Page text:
I go back a few years now to a diving experience I had with a regular diver from a dive store I once worked at. The dive was nothing special or out of the ordinary apart from the fact that on this particular dive we were hunting Crayfish and had been doing just ok until we went into a cave which had the mother load of Crayfish in it. There were at least 50 of them and they were all good sized Crays. There was nowhere for them to go except our catch bags! I began the selective capture and started putting them into my bag one by one. All of a sudden I had a tug on my fin. A fairly strong one – enough to make me turn around quickly to see what was going on. There was my buddy – wide eyed with gauge in hand pointing at it as if it was about to explode. Thinking the worst (that he had run out of air), I immediately grabbed my Occy and prepared to give it to him whilst looking at his gauge… The gauge read 60 bar. I signalled OK back to my buddy and went back to retrieve my dive torch which I had left behind during the commotion – as I turned away from my buddy, he grabbed my leg and pulled me backwards almost dislodging my regulator and in the process tearing my catch bag off my BCD. I looked around again this time believing that there must be something REALLY wrong with my buddy’s gauge and that he had in fact run out of air. I turned just in time to see my buddy bolting out of the cave and to the surface… I couldn’t catch him and to be honest, I wasn’t going to risk getting bent in an unsuccessful attempt to catch him. I watched him disappear out of view and I slowly ascended. I soon spotted him and saw that he was swimming back towards the boat on his back. When I finally hit the surface I asked him what was wrong – to which he replied “you idiot! We have to be back at the boat with 50 bar!” I paused for a second before replying making sure I deleted the expletives and making sure I said what I wanted to without offending him. Did he honestly believe that it was better to panic and risk a bend with a high speed ascent and no safety stop than to get back to the boat with less than 50 bar??!…. Yes… He did!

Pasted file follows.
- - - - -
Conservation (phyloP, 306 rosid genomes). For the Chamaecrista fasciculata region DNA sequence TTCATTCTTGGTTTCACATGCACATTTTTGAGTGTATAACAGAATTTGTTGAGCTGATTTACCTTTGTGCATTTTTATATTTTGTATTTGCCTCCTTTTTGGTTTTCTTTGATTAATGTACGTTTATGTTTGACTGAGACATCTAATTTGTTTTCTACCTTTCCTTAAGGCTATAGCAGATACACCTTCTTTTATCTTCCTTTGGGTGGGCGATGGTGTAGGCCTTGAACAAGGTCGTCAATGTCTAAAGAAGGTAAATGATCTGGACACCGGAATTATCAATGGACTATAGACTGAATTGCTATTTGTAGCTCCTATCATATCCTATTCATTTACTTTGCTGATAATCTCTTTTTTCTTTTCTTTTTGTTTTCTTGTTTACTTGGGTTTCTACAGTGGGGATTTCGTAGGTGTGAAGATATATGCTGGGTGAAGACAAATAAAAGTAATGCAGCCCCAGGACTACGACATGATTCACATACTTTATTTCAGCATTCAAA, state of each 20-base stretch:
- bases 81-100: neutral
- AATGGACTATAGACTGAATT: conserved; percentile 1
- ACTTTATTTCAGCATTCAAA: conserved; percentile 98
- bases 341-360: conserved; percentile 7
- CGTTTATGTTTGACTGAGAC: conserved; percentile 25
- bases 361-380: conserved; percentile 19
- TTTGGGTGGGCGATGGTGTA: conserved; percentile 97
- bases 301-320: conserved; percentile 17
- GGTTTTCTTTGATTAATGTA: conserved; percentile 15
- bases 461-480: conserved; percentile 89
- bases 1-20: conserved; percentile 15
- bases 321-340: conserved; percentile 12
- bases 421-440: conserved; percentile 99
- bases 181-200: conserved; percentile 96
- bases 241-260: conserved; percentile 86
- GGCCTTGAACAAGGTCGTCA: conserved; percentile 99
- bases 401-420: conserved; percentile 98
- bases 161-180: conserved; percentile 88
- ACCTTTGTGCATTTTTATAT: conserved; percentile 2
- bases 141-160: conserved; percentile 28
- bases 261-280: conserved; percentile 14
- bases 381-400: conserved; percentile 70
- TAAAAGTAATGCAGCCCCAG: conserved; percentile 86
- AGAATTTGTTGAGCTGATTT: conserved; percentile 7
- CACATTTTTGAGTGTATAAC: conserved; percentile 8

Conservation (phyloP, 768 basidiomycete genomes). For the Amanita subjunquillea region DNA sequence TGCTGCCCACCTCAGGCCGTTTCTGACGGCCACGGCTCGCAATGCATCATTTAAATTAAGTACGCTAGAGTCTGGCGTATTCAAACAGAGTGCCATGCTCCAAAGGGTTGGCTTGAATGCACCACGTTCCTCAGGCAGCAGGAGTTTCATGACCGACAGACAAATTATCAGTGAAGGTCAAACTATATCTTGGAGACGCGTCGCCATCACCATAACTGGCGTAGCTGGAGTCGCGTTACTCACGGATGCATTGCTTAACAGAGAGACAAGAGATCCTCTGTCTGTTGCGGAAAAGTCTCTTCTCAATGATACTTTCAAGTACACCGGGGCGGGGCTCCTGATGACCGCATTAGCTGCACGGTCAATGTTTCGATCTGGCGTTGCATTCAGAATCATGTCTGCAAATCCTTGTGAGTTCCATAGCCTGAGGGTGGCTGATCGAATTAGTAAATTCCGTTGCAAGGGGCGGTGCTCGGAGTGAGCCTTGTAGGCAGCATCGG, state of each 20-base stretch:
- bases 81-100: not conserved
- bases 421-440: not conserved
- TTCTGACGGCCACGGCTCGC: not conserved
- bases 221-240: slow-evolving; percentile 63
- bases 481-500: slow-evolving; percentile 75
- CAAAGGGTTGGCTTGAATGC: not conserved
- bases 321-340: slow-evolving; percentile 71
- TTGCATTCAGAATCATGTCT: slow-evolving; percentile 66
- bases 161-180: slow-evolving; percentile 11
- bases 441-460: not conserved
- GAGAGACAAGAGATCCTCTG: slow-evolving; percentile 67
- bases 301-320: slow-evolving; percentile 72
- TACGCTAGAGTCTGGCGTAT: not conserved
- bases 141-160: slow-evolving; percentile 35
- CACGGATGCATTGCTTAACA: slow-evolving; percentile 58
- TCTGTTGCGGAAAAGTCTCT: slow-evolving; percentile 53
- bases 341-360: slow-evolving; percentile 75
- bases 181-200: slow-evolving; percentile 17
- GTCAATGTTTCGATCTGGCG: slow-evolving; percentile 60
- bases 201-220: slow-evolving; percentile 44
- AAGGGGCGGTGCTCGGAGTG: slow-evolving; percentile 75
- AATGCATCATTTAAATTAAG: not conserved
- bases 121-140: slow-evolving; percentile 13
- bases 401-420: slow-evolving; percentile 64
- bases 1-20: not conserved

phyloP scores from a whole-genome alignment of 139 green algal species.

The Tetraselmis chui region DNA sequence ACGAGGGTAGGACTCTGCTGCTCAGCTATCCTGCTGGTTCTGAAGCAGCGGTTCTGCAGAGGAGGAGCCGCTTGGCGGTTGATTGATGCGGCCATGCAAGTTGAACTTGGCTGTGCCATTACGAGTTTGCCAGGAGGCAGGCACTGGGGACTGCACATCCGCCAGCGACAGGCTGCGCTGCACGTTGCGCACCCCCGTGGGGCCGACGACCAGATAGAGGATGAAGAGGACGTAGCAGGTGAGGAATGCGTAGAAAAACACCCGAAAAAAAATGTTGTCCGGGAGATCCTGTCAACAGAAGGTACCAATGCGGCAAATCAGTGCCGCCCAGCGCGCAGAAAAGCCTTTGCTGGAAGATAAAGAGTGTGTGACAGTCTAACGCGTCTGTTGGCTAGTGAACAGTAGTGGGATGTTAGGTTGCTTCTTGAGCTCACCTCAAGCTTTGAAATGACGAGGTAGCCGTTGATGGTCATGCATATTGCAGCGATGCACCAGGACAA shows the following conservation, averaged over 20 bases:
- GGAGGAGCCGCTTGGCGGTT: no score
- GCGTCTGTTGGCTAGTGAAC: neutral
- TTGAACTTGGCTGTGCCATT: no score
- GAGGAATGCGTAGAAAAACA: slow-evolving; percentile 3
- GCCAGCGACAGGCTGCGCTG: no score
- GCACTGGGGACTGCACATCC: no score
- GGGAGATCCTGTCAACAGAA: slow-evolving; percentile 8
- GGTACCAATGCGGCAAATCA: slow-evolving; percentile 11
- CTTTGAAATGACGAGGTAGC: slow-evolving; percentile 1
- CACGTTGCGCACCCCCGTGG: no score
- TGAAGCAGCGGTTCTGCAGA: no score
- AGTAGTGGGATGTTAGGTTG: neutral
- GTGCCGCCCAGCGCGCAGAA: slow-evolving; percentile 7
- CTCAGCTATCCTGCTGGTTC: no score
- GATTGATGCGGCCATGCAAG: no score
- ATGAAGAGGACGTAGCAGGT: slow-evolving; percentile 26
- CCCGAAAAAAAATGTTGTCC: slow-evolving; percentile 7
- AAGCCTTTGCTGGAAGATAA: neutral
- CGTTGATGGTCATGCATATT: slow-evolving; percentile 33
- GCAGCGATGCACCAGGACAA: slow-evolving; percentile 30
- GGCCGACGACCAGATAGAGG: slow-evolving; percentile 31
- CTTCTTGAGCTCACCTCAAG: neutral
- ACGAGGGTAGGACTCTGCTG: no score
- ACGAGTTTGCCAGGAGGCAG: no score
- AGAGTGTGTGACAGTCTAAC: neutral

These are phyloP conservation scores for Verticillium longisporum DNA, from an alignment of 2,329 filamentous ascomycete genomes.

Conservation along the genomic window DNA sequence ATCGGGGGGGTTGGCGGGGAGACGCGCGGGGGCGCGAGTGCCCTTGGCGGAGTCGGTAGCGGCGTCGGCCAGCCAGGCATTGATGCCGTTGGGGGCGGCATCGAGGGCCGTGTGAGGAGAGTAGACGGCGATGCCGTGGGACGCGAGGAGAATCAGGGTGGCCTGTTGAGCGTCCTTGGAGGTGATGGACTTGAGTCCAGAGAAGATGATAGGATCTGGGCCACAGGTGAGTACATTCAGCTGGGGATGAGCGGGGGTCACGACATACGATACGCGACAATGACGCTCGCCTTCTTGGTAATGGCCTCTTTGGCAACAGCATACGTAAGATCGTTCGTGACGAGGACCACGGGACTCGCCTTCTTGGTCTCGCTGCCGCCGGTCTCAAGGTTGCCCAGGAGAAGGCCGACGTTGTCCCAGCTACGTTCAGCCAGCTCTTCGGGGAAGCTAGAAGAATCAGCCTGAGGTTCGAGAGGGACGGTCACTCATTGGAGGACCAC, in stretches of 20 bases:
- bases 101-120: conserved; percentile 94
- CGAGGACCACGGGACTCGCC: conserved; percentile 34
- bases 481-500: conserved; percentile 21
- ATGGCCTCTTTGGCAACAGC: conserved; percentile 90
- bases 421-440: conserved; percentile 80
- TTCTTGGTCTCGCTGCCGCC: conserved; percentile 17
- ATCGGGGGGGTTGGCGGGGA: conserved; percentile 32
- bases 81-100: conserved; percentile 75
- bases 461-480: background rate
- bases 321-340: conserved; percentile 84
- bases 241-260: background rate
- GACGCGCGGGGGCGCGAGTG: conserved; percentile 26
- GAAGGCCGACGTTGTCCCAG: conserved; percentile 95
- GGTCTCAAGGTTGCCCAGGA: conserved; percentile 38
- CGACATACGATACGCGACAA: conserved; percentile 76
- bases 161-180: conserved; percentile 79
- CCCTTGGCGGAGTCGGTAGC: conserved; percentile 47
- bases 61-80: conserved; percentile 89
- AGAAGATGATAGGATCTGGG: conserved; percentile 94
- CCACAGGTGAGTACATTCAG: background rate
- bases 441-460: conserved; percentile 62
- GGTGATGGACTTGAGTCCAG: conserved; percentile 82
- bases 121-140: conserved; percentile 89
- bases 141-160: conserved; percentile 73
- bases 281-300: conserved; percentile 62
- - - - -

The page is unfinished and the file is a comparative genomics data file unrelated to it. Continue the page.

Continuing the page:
Back to present day and owning my own dive store now – I get the privilege of hearing many more briefings and the 50 bar warning is still there in all of them. One of the incidents that occurred in WA a few months back on a bad weekend for dive related incidents, involved a diver who had fairly limited experience and was in general terms new to diving – they had done just a couple of dives since their Open water course but loved diving. The diver was with her buddy at 18 metres when she glanced at her gauge and suddenly bolted to the surface 40 minutes into a dive which had in majority been at 18 metres.